Credit to Author: Anne Gaviola| Date: Tue, 22 Jan 2019 19:39:06 +0000
A couple hundred dollars, or less.
That’s all that stands between many people across Canada, and living paycheque-to-paycheque, according to a new poll, which says 46 percent of respondents are dangerously close to financial insolvency at the end of the month.
That’s a noticeable increase in the number of people who say they’re on the brink—six percent more than last quarter. What’s different is that interest rates have risen, which makes it more expensive to service variable-rate loans and mortgages.
Grant Bazian is the president of bankruptcy firm MNP Ltd, which commissioned the survey. He told VICE 44 percent of respondents between the ages of 18 and 34 say their financial cushion is $200 or less. He says it’s likely because younger respondents haven’t had as much time to work on an emergency fund. “They may not have learned yet the importance of building an emergency fund or ever had the need as money has been cheap for all of their working lives.”
Unlike older respondents, who have lived through economic cycles, millennials and Gen Z are only starting to feel the effect of higher rates. The Bank of Canada has hiked interest rates five times since mid-2017, but for about a decade before that, interest rates were at ultra-low levels and many people piled on cheap debt. It’s worth noting that more than 40 percent of respondents—of all ages—say they regret the amount of debt they’ve taken on.
According to Bridget Casey, who founded the financial literacy service Money After Graduation, timing is everything. “Millennials are caught in the perfect storm or big student loan debts, high housing costs and low wages. This combination makes it extremely difficult to save so they fall behind in a big way, very fast and early on.”
These aren’t the only things highlighted in the poll that are cause for concern. Bazian points to the fact that 45 percent say they need to go deeper into debt to cover their expenses—which means they’ll be borrowing at higher rates, and setting themselves up for more problems down the road.
It will be like being trapped in a vicious cycle, according to Bazian. “With more debt and higher interest rates on the debt, the overall payments increase and it becomes much harder to pay down the principal.” People who are struggling will be saddling themselves with more money owed just to keep getting by.
With so many fighting to not go broke at the end of the month, there’s little wiggle room for the unexpected—and the poll suggests about a third of people can’t handle things you can’t plan for that would impact your finances like losing your job, a break-up, or having to take unpaid time off from work for the death of an immediate family member.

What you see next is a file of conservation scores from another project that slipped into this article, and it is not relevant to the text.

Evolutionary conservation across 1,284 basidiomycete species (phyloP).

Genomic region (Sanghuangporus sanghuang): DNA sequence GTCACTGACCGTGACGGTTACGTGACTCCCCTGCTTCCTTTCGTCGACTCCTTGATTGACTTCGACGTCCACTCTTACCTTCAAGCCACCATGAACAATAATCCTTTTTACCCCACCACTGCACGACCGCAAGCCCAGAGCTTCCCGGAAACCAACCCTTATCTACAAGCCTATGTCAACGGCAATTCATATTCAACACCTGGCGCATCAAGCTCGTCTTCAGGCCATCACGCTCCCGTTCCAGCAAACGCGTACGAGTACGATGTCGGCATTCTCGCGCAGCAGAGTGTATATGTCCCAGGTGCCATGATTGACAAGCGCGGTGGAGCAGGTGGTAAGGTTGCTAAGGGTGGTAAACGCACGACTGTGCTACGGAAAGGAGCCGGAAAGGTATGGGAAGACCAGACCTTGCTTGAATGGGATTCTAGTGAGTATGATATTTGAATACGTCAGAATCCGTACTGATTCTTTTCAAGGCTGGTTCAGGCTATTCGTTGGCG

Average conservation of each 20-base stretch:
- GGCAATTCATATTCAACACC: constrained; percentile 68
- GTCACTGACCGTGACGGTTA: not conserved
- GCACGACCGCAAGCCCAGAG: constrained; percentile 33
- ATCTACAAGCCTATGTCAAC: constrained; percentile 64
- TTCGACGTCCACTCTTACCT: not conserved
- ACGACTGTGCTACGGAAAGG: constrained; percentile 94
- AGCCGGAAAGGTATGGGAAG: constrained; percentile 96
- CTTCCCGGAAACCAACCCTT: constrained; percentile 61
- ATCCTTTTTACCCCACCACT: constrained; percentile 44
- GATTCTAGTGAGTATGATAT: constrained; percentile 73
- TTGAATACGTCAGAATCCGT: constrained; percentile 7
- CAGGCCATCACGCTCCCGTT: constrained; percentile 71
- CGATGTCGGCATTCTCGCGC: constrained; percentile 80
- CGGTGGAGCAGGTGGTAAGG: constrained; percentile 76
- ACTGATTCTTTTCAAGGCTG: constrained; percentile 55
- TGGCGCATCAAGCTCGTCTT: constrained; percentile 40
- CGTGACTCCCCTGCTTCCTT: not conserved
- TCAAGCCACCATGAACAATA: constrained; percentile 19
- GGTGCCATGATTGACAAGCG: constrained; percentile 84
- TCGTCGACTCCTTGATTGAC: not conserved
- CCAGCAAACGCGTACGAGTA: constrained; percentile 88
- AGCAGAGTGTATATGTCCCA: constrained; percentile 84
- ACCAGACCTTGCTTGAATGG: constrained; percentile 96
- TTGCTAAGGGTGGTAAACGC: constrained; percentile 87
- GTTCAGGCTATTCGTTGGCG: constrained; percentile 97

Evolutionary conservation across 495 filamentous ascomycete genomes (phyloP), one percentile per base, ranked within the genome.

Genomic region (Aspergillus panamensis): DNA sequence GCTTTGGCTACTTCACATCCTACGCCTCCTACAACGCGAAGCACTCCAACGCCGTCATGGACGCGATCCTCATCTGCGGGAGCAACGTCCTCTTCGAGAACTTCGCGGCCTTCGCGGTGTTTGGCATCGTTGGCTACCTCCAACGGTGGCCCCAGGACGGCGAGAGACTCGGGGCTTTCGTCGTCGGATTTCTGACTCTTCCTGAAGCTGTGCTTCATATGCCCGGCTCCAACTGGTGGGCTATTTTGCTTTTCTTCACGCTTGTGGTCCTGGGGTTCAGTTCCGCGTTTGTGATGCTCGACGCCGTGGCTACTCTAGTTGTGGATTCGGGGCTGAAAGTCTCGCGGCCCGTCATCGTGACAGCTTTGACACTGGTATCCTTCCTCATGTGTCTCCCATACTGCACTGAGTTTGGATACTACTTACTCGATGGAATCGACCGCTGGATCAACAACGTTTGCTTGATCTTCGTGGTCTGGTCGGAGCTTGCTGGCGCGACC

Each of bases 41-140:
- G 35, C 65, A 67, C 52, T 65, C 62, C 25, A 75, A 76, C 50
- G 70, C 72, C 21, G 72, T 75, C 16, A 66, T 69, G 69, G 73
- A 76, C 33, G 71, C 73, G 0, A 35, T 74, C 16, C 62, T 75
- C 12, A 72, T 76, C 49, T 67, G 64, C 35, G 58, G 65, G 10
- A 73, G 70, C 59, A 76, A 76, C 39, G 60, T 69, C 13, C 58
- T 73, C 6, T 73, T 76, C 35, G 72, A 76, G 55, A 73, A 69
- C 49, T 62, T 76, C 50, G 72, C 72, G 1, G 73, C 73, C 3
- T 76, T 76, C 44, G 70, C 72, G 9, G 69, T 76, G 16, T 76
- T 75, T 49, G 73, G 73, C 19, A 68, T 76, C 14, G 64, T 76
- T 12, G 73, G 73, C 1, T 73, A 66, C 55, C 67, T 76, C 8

According to Liz Schieck, a financial planner at the New School of Finance, which provides planning and coaching services, being one emergency away from insolvency doesn’t leave you with many options. “When life happens and someone has to use credit to pay for something, they now have a new minimum payment on that debt. That means less available cash each month, and when things are already tight it often means having to use credit again to pay for regular life things like groceries. Then they have an even higher minimum payment, and even less available cash, so they end up using debt again.” It’s like a debt magnet, sucking you in.
Geographically, the largest number of people who are living paycheque-to-paycheque—or just about to—are in Saskatchewan and Manitoba, where more than half say they’re skating on thin ice financially. Forty-eight percent of residents in Alberta say they’re close to financial insolvency, followed by 46 percent across Ontario and Quebec.
For people on the financial brink, Casey says a lifestyle downgrade might be in order. “You might need to get a roommate or sell your car. Be honest with yourself about what you can really afford.” She says a good hard look at your priorities is probably in order too. “It’s more important to have money saved for retirement and emergencies than it is to over-extend yourself to buy a house just so you can call yourself a homeowner. There’s no nice way to say it: it sucks for millennials. It is worse than it was for Boomers and Gen X.”
Schiek says professional help comes in handy, but first you have to be willing to admit you have a problem. “Talk to your friends and family—there’s often such a stigma about struggling financially, but so many people are in the same boat as you!” She says an expert can help you come up with a plan to pay down your debt and rebuild financially. “I don’t think anyone is ‘screwed.’ There is hope, always!”
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